General Population Has Interest in Genetic Testing for Skin Cancer Risk

There is moderately high interest and follow through among the general population for genetic testing to determine melanoma skin cancer risk, according to a study published in JAMA Dermatology. However, there are difference in uptake based on socioeconomic and demographic factors, with less uptake among less educated individuals and minorities, including.

The melanocortin-1 receptor gene (MC1R) is known to be associated with melanoma risk, even after adjusting for other factors like hair color and skin type.

There is hope that knowledge of genetic risk may promote skin cancer awareness foster increased prevention-related behaviors (e.g., using sunscreen). Yet, to date, the direct-to-consumer testing model has primarily only reached white, highly educated consumers. Melanoma risk is known to be high among Hispanics, particularly in states with high levels of year-round sun exposure.

The present study assessed prevalence of interest in and uptake of MC1R testing among internal medicine clinic patients in New Mexico. Participants were randomized to either a usual-care condition (a skin cancer pamphlet) or an MC1R test offer. Analysis included the 499 participants (44 percent white; 48 percent Hispanic) randomized to the MC1R test offer. The offer included a login for the study website, which required reading three educational modules showing the rationale, benefits, and drawbacks of MC1R testing. Those without Internet access were also offered the opportunity to view the information via paper forms. Uptake was measured for three stages: website log on, saliva test kit request, and return of the saliva test kit.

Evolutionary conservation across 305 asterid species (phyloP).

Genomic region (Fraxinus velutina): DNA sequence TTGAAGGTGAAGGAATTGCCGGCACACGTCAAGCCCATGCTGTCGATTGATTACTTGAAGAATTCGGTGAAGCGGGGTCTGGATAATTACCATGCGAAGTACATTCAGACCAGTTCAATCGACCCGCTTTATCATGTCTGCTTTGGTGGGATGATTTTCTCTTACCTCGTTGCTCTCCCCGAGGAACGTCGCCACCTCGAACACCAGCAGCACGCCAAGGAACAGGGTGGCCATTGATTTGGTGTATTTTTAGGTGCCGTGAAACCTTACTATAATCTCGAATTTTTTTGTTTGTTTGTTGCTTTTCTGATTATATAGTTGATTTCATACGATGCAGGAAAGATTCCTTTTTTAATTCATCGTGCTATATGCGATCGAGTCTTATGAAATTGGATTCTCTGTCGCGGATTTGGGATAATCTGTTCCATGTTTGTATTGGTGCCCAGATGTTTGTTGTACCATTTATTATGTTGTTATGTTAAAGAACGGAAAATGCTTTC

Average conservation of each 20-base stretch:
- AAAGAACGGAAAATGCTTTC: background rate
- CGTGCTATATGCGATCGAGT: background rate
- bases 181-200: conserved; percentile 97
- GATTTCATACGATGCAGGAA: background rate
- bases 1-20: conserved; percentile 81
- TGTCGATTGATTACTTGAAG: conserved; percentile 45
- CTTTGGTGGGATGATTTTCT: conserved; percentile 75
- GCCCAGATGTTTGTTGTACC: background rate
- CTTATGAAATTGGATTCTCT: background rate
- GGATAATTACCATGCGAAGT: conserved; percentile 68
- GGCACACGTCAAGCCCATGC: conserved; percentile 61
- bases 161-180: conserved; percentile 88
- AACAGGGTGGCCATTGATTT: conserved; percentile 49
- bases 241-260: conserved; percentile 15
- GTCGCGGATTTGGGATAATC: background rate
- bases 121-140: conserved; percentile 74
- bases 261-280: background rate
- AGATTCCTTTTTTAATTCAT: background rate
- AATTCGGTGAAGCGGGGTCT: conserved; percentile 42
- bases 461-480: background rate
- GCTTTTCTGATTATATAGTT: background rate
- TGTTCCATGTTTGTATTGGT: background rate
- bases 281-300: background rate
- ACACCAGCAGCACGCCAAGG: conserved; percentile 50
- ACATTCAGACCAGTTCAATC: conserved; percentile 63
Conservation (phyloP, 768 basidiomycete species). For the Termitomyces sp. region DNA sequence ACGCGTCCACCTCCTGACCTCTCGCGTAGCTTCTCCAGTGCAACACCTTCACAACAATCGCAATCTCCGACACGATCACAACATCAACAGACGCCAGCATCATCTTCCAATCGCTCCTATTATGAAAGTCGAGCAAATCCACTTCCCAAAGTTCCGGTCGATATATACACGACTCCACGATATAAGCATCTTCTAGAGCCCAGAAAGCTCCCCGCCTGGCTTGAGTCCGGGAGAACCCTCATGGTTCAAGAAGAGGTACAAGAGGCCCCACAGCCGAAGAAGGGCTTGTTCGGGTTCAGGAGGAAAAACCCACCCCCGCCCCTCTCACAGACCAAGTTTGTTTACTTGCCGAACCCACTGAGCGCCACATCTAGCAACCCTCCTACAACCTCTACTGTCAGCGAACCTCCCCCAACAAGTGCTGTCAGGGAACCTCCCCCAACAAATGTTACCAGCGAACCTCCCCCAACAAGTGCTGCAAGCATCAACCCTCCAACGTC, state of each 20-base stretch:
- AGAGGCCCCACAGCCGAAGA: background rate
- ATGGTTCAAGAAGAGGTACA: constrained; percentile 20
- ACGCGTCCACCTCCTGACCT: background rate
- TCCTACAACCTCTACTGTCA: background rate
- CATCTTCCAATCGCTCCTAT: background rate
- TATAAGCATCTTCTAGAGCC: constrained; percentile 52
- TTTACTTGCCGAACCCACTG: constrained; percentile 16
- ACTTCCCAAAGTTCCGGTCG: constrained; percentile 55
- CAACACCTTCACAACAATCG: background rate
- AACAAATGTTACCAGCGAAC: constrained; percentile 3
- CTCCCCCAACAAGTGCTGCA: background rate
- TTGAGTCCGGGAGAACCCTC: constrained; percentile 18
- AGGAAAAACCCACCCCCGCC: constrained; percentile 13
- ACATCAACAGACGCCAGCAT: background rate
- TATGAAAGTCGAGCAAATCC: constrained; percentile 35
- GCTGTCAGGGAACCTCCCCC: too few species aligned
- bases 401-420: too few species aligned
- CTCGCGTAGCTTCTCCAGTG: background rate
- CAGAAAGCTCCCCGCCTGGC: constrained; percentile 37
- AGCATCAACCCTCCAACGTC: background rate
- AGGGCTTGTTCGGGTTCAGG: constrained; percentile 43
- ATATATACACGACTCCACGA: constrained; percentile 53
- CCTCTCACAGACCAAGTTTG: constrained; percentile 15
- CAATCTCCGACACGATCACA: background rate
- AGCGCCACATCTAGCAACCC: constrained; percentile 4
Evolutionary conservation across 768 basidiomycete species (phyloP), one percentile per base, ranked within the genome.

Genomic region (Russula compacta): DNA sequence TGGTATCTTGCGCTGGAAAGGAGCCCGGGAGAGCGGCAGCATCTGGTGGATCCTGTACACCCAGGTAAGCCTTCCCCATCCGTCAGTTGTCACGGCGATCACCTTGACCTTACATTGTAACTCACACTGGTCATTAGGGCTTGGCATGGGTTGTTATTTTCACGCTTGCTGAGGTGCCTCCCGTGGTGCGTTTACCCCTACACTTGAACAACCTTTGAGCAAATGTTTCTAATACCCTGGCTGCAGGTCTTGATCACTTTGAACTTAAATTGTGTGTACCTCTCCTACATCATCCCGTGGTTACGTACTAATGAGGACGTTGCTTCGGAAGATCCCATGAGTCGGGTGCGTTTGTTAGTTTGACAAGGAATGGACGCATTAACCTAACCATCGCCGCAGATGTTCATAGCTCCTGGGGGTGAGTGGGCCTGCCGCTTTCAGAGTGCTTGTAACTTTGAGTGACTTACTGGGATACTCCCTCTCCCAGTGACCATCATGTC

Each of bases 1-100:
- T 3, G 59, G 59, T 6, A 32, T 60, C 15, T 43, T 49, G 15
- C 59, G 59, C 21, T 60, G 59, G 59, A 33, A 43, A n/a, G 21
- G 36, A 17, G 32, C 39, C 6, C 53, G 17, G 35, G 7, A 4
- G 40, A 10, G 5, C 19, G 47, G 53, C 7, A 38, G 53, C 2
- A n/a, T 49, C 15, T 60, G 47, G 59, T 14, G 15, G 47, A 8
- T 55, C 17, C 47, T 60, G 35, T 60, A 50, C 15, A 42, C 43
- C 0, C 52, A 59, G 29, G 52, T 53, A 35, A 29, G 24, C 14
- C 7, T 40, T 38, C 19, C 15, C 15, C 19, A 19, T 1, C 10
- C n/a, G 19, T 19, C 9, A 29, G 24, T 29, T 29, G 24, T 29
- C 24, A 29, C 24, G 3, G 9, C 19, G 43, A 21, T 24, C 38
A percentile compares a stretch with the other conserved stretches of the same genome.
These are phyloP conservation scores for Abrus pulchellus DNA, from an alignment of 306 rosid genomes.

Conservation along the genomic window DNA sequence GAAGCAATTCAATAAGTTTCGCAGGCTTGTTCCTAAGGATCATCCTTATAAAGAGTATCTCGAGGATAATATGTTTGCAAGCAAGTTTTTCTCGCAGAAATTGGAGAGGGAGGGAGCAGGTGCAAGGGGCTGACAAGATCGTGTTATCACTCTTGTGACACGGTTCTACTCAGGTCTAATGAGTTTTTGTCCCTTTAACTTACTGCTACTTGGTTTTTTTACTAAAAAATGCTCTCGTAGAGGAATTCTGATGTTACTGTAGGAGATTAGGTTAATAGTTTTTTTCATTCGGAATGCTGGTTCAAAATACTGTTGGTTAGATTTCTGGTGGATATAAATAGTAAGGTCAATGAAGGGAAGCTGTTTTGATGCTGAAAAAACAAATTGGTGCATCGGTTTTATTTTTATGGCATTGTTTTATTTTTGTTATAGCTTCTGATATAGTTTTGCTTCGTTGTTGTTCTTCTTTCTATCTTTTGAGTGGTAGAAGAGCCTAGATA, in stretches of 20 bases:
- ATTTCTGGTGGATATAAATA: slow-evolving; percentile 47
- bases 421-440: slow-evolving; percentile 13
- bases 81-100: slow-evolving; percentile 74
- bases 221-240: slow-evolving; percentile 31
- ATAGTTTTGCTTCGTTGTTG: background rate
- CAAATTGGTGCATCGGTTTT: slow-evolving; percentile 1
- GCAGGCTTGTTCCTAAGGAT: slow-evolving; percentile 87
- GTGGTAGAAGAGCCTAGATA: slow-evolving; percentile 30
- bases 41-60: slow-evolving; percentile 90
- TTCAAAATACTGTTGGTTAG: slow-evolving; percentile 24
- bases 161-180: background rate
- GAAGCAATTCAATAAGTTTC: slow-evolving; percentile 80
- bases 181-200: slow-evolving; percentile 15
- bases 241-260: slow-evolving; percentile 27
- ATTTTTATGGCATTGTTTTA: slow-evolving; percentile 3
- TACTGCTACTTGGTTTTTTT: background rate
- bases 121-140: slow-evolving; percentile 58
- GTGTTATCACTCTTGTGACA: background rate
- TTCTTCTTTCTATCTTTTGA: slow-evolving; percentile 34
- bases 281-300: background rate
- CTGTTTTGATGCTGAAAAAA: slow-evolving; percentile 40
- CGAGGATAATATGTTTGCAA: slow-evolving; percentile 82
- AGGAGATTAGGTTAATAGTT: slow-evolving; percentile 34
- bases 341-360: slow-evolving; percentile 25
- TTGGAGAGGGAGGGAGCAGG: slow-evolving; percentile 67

The researchers found that 46 percent logged onto the website to learn more about MC1R testing (with 18 of the 232 participants using a paper form). Of those who logged on, 88 percent requested a test kit and of those 82 percent returned the kit. The strongest predictors of website log on were race/ethnicity (non-Hispanic whites were more likely to log on) and education (highly educated individuals were more likely versus those not completing high school). However, the strongest predictor of ordering the test was sunburn history.

"More research is needed to explore barriers to genomic testing among racially and ethnically diverse and less educated patients, including lack of knowledge, lower genomic literacy, and lack of confidence in the medical system, to achieve maximum benefits of precision prevention for skin cancer and other chronic diseases in the broad population who stand to benefit from such technologies," write the authors led by Jennifer Hay, Ph.D., from Memorial Sloan Kettering Cancer Center (New York).

Takeaway: There is evidence that genetic risk testing for skin cancer is acceptable to the general population, but efforts are needed to ensure uptake does not further promote health disparities.


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